Dewatering

Dewatering

Dewatering

What is dewatering

Dewatering refers to the removal of unwanted water. It may be the removal of ground water, process water, water entrained or carried along by oil or gas, or water used to transport solids. The equipment choice is based on factors such as a permanent versus a temporary operation, a batch versus a continuous process, and the percentage of water that must be removed. Water used to carry a solid is called slurry. Coal slurry pipelines, for example, pipe ground-up coal particles carried in a water stream. Gold panning was another operation that took advantage of the transport possibilities of water. The materials transported by the water are referred to as the solids. Once the solids are concentrated, they are referred to as sludge. In the drilling and mining industries, dewatering refers to the removal of ground water from mines and drill holes. Roadway construction and any excavation activities also may require temporarily altering the water table or rerouting ground water flows. The water may be pumped out, or drainage ditches and collection ponds may be built. Cofferdams, which are temporary dams made with sheets of metal, are used to temporarily hold back the water. Crude oil and natural gas are dewatered to remove entrained water by passing the flow through physical separators.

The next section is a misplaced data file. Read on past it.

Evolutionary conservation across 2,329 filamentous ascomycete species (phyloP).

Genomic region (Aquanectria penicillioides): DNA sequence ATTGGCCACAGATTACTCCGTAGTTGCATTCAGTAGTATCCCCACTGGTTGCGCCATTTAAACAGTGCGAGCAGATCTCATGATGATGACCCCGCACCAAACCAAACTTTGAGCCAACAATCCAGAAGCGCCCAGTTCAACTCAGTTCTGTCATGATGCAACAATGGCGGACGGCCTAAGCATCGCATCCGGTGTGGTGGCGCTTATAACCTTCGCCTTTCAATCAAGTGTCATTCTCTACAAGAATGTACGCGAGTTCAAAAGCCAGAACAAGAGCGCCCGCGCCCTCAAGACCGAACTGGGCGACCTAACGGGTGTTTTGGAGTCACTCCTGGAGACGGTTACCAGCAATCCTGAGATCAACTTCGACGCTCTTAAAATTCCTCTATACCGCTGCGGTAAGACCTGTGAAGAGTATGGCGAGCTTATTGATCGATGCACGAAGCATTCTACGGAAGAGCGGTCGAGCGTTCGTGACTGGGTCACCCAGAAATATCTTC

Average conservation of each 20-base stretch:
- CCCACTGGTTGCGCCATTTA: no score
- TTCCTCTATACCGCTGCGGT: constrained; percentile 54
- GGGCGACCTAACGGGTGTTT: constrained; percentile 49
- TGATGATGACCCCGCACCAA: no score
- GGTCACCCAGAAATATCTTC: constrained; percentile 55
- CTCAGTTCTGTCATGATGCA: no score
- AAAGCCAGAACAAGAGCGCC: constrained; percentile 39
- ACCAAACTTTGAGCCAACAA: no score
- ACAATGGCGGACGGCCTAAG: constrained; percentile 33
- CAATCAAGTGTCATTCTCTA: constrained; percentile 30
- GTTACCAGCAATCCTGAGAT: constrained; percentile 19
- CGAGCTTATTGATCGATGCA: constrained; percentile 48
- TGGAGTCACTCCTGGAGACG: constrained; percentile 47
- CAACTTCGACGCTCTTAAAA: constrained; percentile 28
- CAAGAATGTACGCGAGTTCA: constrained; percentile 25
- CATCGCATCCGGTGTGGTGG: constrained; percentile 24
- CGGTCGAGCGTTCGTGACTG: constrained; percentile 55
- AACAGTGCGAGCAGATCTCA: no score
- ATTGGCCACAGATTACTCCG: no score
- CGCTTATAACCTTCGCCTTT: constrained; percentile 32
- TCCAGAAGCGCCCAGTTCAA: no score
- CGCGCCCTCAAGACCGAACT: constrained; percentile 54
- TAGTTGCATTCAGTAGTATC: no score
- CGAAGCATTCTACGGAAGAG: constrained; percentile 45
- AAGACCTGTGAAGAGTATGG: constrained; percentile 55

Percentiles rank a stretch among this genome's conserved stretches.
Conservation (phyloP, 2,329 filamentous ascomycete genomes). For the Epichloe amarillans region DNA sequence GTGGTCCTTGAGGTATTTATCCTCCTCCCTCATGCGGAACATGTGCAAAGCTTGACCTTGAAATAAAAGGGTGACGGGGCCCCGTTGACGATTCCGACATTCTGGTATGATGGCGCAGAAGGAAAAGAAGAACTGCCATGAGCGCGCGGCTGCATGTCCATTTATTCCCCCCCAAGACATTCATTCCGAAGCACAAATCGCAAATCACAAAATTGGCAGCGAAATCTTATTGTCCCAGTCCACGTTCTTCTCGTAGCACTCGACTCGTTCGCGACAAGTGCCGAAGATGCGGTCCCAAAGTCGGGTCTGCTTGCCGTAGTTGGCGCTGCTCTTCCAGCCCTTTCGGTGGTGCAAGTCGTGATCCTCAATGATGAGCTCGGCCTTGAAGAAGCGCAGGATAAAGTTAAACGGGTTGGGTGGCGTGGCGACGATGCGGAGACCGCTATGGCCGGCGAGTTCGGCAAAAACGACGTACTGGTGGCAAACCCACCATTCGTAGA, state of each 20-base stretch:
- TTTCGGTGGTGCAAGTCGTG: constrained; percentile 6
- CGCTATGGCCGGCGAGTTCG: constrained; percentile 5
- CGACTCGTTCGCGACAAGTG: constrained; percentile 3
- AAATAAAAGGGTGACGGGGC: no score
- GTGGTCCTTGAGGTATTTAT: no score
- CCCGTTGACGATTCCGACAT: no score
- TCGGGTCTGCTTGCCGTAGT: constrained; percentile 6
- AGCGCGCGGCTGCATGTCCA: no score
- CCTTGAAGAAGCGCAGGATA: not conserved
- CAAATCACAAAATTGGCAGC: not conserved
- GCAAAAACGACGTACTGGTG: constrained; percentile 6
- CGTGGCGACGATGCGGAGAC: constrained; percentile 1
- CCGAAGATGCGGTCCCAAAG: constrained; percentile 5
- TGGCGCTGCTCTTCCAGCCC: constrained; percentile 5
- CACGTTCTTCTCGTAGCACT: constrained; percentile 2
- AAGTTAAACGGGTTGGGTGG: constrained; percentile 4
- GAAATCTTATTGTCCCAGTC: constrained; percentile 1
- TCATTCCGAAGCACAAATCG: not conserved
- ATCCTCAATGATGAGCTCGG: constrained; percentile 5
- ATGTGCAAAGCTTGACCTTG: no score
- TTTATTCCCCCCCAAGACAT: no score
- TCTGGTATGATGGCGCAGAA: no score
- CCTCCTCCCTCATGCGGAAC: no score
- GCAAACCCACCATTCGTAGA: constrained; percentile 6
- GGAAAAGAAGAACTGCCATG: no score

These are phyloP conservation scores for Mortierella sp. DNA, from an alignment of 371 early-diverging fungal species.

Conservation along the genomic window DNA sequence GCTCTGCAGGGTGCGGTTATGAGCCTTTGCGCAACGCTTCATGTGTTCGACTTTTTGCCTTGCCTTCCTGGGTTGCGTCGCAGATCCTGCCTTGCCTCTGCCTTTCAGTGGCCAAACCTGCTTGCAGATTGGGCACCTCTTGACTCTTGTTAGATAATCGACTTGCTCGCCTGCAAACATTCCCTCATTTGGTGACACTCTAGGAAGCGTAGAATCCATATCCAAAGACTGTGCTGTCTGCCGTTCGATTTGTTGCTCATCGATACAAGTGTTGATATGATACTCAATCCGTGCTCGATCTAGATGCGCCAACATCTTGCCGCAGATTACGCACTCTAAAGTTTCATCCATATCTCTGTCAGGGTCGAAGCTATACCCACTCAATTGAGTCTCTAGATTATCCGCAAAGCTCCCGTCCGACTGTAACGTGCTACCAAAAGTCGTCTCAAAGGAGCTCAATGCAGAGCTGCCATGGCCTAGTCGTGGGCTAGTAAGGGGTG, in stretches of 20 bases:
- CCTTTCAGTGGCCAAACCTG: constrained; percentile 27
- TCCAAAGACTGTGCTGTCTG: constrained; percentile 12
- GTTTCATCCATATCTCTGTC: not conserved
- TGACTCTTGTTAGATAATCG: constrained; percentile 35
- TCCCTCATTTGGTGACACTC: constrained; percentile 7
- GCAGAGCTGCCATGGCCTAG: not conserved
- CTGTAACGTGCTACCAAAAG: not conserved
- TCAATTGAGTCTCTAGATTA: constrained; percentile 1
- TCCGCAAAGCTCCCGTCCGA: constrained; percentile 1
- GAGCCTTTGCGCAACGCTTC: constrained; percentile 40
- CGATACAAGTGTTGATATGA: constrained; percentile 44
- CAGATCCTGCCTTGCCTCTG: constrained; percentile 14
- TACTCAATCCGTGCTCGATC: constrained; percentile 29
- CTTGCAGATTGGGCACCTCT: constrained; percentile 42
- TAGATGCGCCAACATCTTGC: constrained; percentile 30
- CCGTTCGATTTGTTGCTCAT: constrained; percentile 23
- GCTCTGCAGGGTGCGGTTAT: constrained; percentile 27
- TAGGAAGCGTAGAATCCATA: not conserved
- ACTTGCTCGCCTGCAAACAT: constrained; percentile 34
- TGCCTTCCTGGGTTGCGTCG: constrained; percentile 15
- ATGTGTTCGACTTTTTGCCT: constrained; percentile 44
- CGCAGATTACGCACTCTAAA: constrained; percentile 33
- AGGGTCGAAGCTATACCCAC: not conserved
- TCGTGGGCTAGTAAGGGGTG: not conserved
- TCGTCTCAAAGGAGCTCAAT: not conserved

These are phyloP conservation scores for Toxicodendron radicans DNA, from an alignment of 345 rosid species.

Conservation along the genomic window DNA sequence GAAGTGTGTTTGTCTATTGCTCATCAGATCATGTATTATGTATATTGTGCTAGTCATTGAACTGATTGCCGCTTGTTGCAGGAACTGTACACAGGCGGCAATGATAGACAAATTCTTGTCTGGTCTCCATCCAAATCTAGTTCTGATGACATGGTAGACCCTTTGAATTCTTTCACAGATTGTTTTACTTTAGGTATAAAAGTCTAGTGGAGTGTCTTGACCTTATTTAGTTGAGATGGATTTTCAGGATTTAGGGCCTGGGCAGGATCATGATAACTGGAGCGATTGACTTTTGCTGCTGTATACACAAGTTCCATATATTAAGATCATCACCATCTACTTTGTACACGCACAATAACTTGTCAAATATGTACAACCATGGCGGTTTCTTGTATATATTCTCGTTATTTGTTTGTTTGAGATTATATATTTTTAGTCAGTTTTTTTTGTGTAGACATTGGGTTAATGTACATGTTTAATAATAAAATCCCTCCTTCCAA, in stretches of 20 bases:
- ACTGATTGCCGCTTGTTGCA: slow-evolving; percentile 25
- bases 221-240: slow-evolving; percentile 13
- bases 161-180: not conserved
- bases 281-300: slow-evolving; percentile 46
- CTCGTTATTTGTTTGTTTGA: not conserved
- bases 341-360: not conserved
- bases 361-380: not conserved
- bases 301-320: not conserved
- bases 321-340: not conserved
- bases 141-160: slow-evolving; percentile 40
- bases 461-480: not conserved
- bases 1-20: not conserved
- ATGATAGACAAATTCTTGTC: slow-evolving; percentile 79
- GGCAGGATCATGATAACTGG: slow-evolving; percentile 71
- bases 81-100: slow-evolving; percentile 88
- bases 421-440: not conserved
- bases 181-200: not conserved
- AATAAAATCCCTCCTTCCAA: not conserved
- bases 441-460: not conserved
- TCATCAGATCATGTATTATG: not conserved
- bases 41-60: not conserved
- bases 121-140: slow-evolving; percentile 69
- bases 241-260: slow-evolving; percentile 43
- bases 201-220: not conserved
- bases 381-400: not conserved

How to do dewatering

Weir tanks are used to settle solids. They consist of long tanks with separators that the water has to either flow under or over. Simple but limited in application, a gravity bag filter is a long tube in which the water is pumped in and allowed to seep out. Mesh filters on the entrance to any downstream dewatering process removes solids of a given size distribution. Sand, carbon, or other materials filters may produce water of drinking quality, but these are usually considered water treatment steps. Wellpoints consist of a series of pipes placed below the level of excavation. The pressure created by the water table helps drain water. Pumps pull the initial vacuum to start the siphoning of water and supplement the water flow if the pressure is insufficient.